Sunday, April 22, 2012

Getting Back to Work workshop

On Wednesday, April 25th, at the Falmouth Memorial Library, I'll be presenting Getting Back to Work, a workshop designed for women and men who wish to re-enter the workforce after time spent out of the job market. My workshop will include tips on writing resumes and cover letters, interviewing, searching for work online, networking online and in person, and developing confidence to land your dream job. Anyone who is currently conducting a job search or contemplating starting one is invited to attend.

I used to critique resumes on a monthly basis at the library. As I met with people to discuss their resumes, I found that the majority of people who sought my advice were women returning to work after time spent raising children. Hearing their stories inspired me to create this workshop. With unemployment currently standing at about 8% in Maine, the competition for every new job posting is fierce. We all need to take advantage of as many practical tools and resources as we can to ensure job search success.

Detials: Getting Back to Work will be presented on Wednesday, April 25, 2012, from noon to 2:30 p.m. at the Falmouth Memorial Library, 5 Lunt Rd., Falmouth, Maine. For more information, contact the library at 781-2351 or leave a comment below.

Monday, January 2, 2012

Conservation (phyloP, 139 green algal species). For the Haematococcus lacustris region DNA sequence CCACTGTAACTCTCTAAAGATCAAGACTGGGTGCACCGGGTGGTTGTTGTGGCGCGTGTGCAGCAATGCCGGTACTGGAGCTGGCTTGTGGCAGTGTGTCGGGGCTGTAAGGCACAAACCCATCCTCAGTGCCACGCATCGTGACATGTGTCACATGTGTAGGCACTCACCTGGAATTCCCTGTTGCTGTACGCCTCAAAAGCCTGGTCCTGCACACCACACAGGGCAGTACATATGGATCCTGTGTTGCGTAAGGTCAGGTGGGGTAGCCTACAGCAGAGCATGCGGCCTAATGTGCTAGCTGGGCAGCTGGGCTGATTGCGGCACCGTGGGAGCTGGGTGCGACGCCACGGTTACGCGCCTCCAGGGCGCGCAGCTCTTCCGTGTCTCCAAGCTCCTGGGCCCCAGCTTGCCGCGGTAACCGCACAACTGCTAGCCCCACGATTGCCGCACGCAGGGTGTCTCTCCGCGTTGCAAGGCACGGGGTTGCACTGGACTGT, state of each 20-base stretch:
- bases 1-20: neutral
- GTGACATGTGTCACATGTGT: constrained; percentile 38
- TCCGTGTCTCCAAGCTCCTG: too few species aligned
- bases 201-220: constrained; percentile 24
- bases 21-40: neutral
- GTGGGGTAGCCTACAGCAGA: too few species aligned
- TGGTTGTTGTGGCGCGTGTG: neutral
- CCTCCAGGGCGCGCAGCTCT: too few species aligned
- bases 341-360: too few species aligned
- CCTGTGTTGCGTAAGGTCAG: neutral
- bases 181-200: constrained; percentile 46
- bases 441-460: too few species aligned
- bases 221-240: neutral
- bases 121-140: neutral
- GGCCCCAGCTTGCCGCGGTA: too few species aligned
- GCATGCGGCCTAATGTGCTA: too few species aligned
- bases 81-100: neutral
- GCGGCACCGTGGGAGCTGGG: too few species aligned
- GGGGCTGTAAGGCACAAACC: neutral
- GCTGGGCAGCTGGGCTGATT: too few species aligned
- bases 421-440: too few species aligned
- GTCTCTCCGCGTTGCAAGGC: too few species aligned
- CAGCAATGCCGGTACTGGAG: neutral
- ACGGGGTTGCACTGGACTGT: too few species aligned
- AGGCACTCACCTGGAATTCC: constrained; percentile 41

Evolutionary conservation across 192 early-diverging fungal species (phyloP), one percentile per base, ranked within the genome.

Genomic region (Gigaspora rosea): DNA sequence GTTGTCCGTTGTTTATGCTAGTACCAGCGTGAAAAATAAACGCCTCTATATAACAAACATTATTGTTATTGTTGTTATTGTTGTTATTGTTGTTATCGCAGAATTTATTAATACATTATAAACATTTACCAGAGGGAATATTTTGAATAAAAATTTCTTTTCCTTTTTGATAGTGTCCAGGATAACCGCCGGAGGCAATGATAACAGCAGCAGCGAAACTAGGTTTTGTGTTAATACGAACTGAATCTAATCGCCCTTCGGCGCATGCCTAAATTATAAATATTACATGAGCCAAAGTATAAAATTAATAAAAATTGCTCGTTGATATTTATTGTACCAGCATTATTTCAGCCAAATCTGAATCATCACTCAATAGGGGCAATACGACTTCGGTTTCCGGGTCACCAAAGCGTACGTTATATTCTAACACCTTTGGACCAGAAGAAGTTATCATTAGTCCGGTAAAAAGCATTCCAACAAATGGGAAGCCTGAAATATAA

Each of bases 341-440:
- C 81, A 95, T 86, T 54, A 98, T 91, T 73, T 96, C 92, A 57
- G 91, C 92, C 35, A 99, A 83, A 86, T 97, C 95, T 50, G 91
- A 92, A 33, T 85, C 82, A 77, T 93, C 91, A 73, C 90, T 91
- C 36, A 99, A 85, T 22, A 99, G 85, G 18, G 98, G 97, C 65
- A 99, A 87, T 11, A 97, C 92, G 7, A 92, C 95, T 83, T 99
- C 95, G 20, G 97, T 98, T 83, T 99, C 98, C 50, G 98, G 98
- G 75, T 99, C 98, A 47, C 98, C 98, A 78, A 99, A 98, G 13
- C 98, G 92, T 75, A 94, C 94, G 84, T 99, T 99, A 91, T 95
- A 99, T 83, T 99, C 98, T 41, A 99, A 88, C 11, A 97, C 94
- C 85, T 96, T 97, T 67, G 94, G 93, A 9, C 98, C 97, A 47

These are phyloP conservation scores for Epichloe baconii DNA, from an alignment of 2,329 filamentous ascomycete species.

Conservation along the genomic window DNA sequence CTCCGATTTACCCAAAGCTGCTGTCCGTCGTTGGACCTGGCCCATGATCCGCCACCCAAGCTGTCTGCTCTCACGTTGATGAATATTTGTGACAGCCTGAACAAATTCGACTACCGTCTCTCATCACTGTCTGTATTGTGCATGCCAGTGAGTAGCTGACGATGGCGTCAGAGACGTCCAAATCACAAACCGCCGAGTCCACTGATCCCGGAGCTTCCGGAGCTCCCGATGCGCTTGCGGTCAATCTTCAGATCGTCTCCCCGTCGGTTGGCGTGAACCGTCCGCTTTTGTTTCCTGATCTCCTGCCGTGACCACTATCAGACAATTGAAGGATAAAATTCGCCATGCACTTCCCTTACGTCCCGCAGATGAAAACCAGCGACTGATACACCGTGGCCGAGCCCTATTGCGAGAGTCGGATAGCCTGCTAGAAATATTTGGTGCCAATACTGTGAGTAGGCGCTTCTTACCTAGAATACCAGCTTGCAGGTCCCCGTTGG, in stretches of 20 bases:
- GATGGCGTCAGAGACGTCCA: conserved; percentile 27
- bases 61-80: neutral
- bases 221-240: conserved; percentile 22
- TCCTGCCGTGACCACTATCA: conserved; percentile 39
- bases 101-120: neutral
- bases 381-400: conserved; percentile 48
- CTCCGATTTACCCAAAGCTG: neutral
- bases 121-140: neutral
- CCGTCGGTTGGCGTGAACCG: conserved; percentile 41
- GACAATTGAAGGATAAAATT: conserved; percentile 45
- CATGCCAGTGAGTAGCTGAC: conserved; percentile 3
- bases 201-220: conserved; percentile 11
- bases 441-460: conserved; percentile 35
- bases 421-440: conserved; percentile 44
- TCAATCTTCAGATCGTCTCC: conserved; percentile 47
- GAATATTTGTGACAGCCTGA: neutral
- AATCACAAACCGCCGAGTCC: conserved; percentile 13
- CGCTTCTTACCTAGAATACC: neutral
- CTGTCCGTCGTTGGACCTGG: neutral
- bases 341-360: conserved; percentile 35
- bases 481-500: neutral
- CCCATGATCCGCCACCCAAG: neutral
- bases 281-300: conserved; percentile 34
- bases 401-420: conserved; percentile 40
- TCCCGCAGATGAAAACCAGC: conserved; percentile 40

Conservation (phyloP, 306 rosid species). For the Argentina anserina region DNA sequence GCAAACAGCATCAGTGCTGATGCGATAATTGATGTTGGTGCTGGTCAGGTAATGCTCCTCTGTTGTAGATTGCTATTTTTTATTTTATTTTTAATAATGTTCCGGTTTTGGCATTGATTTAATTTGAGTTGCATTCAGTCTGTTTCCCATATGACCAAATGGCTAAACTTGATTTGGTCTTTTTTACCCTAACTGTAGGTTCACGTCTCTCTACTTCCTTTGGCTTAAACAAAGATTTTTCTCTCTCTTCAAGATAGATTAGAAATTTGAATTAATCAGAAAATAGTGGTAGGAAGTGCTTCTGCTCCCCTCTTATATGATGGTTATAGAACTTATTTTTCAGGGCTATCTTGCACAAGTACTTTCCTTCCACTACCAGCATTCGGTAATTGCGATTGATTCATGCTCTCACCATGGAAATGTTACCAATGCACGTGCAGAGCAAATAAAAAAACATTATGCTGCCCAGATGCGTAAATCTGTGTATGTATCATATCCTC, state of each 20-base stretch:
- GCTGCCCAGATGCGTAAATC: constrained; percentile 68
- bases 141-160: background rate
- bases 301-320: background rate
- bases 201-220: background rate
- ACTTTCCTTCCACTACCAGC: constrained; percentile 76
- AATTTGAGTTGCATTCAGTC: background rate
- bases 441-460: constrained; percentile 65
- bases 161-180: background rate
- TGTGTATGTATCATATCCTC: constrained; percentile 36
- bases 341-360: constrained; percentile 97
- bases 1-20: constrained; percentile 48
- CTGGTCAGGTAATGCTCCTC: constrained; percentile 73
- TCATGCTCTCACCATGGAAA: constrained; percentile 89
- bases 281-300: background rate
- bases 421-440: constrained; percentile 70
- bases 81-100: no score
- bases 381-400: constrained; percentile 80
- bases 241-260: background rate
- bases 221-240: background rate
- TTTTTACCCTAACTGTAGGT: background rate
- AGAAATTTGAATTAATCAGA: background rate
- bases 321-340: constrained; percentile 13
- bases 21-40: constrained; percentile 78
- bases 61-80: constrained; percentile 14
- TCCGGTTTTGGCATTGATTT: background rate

Can you feel less stressed out in 2012?

Stress. We’ve all felt it. You know it by its symptoms. Perhaps it’s a tightening in your chest, or a painful migraine headache. But what is stress, and what can you do about it?

Stress is simply your perception of the space between where you are and where you want to be. If you have overdue bills that you cannot pay, your thoughts about them prompt you to feel stress. If your child is doing poorly in school, your thoughts about how he’s doing lead to feelings of stress. Stress is an indicator of the gap that separates you from what you want.

If you turn your attention to things unwanted and keep it there for a long period of time, your feelings of stress will become prolonged. Eventually, your habit of thinking will cause your body and mind so much stress that you will become ill, either physically or emotionally or both.

Is stress bad? Not necessarily. However, stress is a part of life. It’s what gives you that prick of excitement when you’re working on a project with a looming deadline or running the last few miles of a marathon. If your life were truly free of stress, you’d feel bored and enervated. You’d feel like a limp noodle, and you wouldn’t experience much joy.

So what is the best way to approach stress? What can we do to cope with feelings of stress? My belief is that we need to make it a habit to focus not on that which we don’t want in our lives, but on what makes us happy. Ask yourself what you want from life, and then put your attention there more often than on the negative. Be cognizant of where your focus is during the day. Do you find yourself complaining about people, places, and things? Are you unhappy with your situation, whether at home or at work? These negative thoughts will cause you stress. And rather than helping you improve your life, your thoughts can actually slow down the manifestations that you want. In a very real sense, you get to choose how much stress you experience, based on your choices about what to focus on.

Stress will never go away entirely. There will always be unwanted situations, events, and people in your life – it’s just the way the Universe works. But once you develop a better habit of choosing to focus on the positive rather than the negative, your feelings of stress will diminish. And you’ll find yourself feeling healthier, happier, and more at peace with your world.